“Qualified Client” – Investment advisers registered with the SEC are generally prohibited from charging performance fees based on an appreciation in the value of assets under management (that is, carried interest) absent an exemption. Under an existing exemption in the Advisers Act, a registered investment adviser may charge performance fees to “qualified clients,” which includes natural persons or companies with at least $750,000 under management or natural persons with a net worth of more than $1.5 million. Under the Act, the SEC is tasked with adjusting both asset tests, and any other “dollar amount test” which may be used in determining “qualified client” status, for inflation within 1 year of enactment and every 5 years thereafter.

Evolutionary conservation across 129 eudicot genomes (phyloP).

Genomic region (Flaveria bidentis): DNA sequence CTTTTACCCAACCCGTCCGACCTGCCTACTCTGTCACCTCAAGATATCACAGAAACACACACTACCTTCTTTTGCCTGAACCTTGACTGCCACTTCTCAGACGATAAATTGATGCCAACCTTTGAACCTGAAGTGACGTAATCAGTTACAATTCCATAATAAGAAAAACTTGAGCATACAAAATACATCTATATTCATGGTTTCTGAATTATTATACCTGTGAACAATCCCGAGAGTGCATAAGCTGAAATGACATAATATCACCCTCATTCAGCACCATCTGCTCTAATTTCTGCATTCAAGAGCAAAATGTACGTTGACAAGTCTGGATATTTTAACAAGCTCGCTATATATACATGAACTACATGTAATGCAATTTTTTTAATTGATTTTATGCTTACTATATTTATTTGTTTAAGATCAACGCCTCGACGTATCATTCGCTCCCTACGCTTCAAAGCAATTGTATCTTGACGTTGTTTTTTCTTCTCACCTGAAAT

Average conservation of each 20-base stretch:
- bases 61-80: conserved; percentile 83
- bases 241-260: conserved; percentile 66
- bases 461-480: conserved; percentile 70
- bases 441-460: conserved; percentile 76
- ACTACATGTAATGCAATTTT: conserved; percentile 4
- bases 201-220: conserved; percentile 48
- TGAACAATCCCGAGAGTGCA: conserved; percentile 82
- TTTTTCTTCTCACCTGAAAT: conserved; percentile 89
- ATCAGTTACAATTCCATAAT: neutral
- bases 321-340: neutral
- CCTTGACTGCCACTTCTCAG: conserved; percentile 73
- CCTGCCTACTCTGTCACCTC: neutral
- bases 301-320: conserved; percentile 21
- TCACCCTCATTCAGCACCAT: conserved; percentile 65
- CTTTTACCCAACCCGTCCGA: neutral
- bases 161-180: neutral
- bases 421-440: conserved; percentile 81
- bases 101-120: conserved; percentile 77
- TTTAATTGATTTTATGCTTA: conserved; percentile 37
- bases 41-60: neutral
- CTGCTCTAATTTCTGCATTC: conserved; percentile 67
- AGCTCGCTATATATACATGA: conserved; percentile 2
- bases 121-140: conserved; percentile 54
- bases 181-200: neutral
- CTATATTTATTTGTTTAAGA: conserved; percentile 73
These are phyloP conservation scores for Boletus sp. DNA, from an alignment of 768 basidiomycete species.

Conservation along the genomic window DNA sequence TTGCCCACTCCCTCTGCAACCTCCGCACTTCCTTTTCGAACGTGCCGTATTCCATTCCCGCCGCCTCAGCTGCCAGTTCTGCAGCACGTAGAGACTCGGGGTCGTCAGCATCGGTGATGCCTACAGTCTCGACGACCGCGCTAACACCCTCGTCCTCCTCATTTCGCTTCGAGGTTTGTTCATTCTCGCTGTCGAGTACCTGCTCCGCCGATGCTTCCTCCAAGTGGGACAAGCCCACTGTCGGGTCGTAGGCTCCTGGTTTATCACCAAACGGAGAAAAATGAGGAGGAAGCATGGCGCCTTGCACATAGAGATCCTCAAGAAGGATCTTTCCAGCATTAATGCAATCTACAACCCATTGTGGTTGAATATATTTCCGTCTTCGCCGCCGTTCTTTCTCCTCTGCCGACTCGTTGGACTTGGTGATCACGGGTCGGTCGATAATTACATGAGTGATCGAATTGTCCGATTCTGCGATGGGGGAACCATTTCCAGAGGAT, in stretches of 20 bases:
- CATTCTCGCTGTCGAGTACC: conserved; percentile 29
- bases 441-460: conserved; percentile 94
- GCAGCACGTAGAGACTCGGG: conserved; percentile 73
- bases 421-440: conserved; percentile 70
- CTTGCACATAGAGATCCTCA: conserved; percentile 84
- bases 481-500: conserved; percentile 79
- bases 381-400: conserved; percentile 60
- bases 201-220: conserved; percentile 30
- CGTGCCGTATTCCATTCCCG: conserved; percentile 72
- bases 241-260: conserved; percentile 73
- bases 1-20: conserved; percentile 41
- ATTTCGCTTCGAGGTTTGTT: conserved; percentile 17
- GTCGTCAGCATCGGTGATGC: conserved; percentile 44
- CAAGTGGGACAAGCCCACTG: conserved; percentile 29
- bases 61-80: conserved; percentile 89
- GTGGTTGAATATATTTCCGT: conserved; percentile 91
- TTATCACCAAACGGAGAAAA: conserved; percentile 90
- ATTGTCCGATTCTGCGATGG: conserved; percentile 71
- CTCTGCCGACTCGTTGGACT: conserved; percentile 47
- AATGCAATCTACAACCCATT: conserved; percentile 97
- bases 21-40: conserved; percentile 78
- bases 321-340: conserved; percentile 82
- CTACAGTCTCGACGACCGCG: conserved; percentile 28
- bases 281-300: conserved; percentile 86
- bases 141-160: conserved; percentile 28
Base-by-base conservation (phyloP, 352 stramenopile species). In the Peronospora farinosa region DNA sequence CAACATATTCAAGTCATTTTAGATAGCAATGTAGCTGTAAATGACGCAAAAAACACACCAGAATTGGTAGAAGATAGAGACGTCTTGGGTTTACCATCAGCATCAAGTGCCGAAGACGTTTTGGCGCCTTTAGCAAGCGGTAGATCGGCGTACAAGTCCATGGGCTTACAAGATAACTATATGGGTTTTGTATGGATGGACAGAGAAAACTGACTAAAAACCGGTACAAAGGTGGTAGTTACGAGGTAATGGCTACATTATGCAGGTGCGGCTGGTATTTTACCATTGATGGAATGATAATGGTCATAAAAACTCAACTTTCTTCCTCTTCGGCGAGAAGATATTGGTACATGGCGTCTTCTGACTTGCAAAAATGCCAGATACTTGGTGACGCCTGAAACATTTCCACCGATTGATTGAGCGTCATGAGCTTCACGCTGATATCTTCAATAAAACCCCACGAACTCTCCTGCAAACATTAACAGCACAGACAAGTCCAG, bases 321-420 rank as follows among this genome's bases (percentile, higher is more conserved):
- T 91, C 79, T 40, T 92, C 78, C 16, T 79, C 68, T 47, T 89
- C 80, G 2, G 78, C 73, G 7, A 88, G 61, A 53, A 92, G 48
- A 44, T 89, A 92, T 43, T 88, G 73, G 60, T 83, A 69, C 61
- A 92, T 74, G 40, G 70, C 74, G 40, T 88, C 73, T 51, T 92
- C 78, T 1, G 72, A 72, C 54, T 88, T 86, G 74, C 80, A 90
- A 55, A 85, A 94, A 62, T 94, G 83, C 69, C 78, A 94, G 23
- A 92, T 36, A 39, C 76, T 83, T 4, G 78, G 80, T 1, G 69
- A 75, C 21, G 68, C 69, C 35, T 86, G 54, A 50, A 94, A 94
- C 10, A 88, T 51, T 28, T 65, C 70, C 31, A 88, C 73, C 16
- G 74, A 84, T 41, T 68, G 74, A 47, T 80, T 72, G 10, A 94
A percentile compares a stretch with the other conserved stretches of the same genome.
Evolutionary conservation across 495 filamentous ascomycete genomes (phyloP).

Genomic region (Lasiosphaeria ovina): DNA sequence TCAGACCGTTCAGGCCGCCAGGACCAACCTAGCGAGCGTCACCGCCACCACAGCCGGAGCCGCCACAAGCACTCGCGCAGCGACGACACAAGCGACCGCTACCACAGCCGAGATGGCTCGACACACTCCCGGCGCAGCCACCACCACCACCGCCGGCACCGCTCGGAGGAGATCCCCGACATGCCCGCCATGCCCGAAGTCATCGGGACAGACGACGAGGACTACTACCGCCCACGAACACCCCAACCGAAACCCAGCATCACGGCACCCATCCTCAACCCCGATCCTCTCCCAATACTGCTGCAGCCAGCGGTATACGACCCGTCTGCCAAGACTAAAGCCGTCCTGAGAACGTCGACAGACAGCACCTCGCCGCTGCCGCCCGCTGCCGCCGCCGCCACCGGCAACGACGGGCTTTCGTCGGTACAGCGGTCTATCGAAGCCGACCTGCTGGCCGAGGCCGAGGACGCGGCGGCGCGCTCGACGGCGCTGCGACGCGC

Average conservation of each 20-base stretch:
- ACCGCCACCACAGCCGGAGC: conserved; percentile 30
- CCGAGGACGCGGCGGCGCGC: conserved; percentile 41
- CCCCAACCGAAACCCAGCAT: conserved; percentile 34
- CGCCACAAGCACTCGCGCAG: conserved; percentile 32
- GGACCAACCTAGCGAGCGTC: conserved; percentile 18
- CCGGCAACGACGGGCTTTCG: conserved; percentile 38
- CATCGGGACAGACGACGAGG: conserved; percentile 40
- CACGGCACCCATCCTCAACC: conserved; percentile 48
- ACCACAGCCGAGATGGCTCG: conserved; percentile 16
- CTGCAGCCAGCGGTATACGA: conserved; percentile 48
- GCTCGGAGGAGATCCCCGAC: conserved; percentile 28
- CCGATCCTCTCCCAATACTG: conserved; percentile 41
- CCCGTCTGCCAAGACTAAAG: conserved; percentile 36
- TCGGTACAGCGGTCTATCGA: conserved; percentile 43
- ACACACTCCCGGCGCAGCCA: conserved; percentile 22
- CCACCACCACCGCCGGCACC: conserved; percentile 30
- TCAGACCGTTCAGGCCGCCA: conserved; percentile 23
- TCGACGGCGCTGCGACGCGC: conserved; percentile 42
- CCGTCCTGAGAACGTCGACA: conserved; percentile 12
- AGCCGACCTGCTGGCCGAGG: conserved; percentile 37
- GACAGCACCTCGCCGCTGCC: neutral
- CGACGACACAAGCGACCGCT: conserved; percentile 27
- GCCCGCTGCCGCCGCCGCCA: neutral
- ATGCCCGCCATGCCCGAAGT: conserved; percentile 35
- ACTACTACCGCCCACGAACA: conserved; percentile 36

Private fund managers are urged to revisit their current compliance and reporting procedures as soon as possible in order to ensure that they are well positioned to address any compliance issues that may be appropriate in advance of the deadlines imposed by the Act. If you have any questions about the status or details of the proposed Act, please contact:

This Client Alert has been prepared by Klehr Harrison Harvey Branzburg LLP (the “Firm”) for the general information of our clients and other interested persons.  This Client Alert is not, and is not intended to be, comprehensive in nature.  Due to the general nature of its content, this Client Alert is not and should not be regarded as legal advice or the opinion of the Firm, and you should not rely on any information in this Client Alert for any specific situation. Rather, you should consult with us or other legal counsel with respect to particular circumstances addressed in this Client Alert before taking any action. Receipt of this summary does not create an attorney-client relationship between you and the Firm.


[1]               A “private fund” is an issuer that is exempt from registration as an “investment company” by virtue of section 3(c)(1) or 3(c)(7) of the Advisers Act.